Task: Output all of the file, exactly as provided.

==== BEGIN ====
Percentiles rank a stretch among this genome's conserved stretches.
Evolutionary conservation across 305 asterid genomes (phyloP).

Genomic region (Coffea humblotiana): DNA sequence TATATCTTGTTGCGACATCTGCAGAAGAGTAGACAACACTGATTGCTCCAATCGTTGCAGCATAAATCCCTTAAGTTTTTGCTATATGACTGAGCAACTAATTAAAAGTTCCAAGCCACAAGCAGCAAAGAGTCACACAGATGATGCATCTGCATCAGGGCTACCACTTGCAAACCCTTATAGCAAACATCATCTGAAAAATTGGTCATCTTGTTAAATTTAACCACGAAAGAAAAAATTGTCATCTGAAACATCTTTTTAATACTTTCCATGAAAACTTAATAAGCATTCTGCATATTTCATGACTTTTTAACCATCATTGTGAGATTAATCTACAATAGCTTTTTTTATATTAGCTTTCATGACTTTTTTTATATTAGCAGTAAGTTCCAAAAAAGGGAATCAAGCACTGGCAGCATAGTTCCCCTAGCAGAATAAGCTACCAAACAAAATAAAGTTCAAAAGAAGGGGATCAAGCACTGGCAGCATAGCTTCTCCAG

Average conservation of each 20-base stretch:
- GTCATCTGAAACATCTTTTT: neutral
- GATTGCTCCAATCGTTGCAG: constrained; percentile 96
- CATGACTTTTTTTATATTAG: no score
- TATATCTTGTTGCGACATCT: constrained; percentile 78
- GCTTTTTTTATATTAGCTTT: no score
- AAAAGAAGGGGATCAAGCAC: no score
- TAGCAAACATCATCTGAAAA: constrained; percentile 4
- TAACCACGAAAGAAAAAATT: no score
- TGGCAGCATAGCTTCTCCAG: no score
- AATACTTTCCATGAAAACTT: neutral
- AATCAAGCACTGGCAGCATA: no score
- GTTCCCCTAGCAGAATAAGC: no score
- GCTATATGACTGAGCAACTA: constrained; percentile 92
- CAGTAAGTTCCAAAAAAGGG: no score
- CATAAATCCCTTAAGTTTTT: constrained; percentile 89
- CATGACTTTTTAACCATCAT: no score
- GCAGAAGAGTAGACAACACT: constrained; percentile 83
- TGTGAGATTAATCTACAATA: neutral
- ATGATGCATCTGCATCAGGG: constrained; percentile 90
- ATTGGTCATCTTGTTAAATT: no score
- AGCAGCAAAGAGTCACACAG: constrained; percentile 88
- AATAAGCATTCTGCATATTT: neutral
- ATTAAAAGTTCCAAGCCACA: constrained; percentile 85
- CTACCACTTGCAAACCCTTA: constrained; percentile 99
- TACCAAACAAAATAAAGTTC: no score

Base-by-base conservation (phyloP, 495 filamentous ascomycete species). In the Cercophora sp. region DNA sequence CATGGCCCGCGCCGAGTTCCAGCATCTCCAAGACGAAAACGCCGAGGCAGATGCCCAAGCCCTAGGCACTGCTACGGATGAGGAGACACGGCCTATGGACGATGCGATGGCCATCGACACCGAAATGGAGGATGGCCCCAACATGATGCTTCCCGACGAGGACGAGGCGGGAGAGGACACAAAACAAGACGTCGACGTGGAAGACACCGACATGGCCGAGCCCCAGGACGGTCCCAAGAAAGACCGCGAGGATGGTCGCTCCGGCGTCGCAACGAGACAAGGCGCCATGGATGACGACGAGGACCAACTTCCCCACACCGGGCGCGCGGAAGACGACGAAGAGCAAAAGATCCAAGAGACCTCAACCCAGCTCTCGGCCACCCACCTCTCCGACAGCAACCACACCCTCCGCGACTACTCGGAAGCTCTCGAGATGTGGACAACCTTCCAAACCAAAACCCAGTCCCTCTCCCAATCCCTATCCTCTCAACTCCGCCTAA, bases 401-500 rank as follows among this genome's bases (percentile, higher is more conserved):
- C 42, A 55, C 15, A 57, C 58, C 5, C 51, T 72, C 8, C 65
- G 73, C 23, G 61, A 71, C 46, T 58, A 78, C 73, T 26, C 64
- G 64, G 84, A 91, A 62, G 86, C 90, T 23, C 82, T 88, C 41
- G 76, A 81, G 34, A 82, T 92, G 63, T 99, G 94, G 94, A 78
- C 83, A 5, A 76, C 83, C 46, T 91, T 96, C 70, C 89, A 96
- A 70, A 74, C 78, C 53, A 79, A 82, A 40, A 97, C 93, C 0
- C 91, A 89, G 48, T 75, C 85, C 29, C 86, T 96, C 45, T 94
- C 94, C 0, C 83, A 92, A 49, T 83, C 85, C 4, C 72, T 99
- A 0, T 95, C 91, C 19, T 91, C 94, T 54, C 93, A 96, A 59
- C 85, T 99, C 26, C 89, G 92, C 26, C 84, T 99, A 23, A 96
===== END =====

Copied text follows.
Percentiles rank a stretch among this genome's conserved stretches.
Evolutionary conservation across 305 asterid genomes (phyloP).

Genomic region (Coffea humblotiana): DNA sequence TATATCTTGTTGCGACATCTGCAGAAGAGTAGACAACACTGATTGCTCCAATCGTTGCAGCATAAATCCCTTAAGTTTTTGCTATATGACTGAGCAACTAATTAAAAGTTCCAAGCCACAAGCAGCAAAGAGTCACACAGATGATGCATCTGCATCAGGGCTACCACTTGCAAACCCTTATAGCAAACATCATCTGAAAAATTGGTCATCTTGTTAAATTTAACCACGAAAGAAAAAATTGTCATCTGAAACATCTTTTTAATACTTTCCATGAAAACTTAATAAGCATTCTGCATATTTCATGACTTTTTAACCATCATTGTGAGATTAATCTACAATAGCTTTTTTTATATTAGCTTTCATGACTTTTTTTATATTAGCAGTAAGTTCCAAAAAAGGGAATCAAGCACTGGCAGCATAGTTCCCCTAGCAGAATAAGCTACCAAACAAAATAAAGTTCAAAAGAAGGGGATCAAGCACTGGCAGCATAGCTTCTCCAG

Average conservation of each 20-base stretch:
- GTCATCTGAAACATCTTTTT: neutral
- GATTGCTCCAATCGTTGCAG: constrained; percentile 96
- CATGACTTTTTTTATATTAG: no score
- TATATCTTGTTGCGACATCT: constrained; percentile 78
- GCTTTTTTTATATTAGCTTT: no score
- AAAAGAAGGGGATCAAGCAC: no score
- TAGCAAACATCATCTGAAAA: constrained; percentile 4
- TAACCACGAAAGAAAAAATT: no score
- TGGCAGCATAGCTTCTCCAG: no score
- AATACTTTCCATGAAAACTT: neutral
- AATCAAGCACTGGCAGCATA: no score
- GTTCCCCTAGCAGAATAAGC: no score
- GCTATATGACTGAGCAACTA: constrained; percentile 92
- CAGTAAGTTCCAAAAAAGGG: no score
- CATAAATCCCTTAAGTTTTT: constrained; percentile 89
- CATGACTTTTTAACCATCAT: no score
- GCAGAAGAGTAGACAACACT: constrained; percentile 83
- TGTGAGATTAATCTACAATA: neutral
- ATGATGCATCTGCATCAGGG: constrained; percentile 90
- ATTGGTCATCTTGTTAAATT: no score
- AGCAGCAAAGAGTCACACAG: constrained; percentile 88
- AATAAGCATTCTGCATATTT: neutral
- ATTAAAAGTTCCAAGCCACA: constrained; percentile 85
- CTACCACTTGCAAACCCTTA: constrained; percentile 99
- TACCAAACAAAATAAAGTTC: no score

Base-by-base conservation (phyloP, 495 filamentous ascomycete species). In the Cercophora sp. region DNA sequence CATGGCCCGCGCCGAGTTCCAGCATCTCCAAGACGAAAACGCCGAGGCAGATGCCCAAGCCCTAGGCACTGCTACGGATGAGGAGACACGGCCTATGGACGATGCGATGGCCATCGACACCGAAATGGAGGATGGCCCCAACATGATGCTTCCCGACGAGGACGAGGCGGGAGAGGACACAAAACAAGACGTCGACGTGGAAGACACCGACATGGCCGAGCCCCAGGACGGTCCCAAGAAAGACCGCGAGGATGGTCGCTCCGGCGTCGCAACGAGACAAGGCGCCATGGATGACGACGAGGACCAACTTCCCCACACCGGGCGCGCGGAAGACGACGAAGAGCAAAAGATCCAAGAGACCTCAACCCAGCTCTCGGCCACCCACCTCTCCGACAGCAACCACACCCTCCGCGACTACTCGGAAGCTCTCGAGATGTGGACAACCTTCCAAACCAAAACCCAGTCCCTCTCCCAATCCCTATCCTCTCAACTCCGCCTAA, bases 401-500 rank as follows among this genome's bases (percentile, higher is more conserved):
- C 42, A 55, C 15, A 57, C 58, C 5, C 51, T 72, C 8, C 65
- G 73, C 23, G 61, A 71, C 46, T 58, A 78, C 73, T 26, C 64
- G 64, G 84, A 91, A 62, G 86, C 90, T 23, C 82, T 88, C 41
- G 76, A 81, G 34, A 82, T 92, G 63, T 99, G 94, G 94, A 78
- C 83, A 5, A 76, C 83, C 46, T 91, T 96, C 70, C 89, A 96
- A 70, A 74, C 78, C 53, A 79, A 82, A 40, A 97, C 93, C 0
- C 91, A 89, G 48, T 75, C 85, C 29, C 86, T 96, C 45, T 94
- C 94, C 0, C 83, A 92, A 49, T 83, C 85, C 4, C 72, T 99
- A 0, T 95, C 91, C 19, T 91, C 94, T 54, C 93, A 96, A 59
- C 85, T 99, C 26, C 89, G 92, C 26, C 84, T 99, A 23, A 96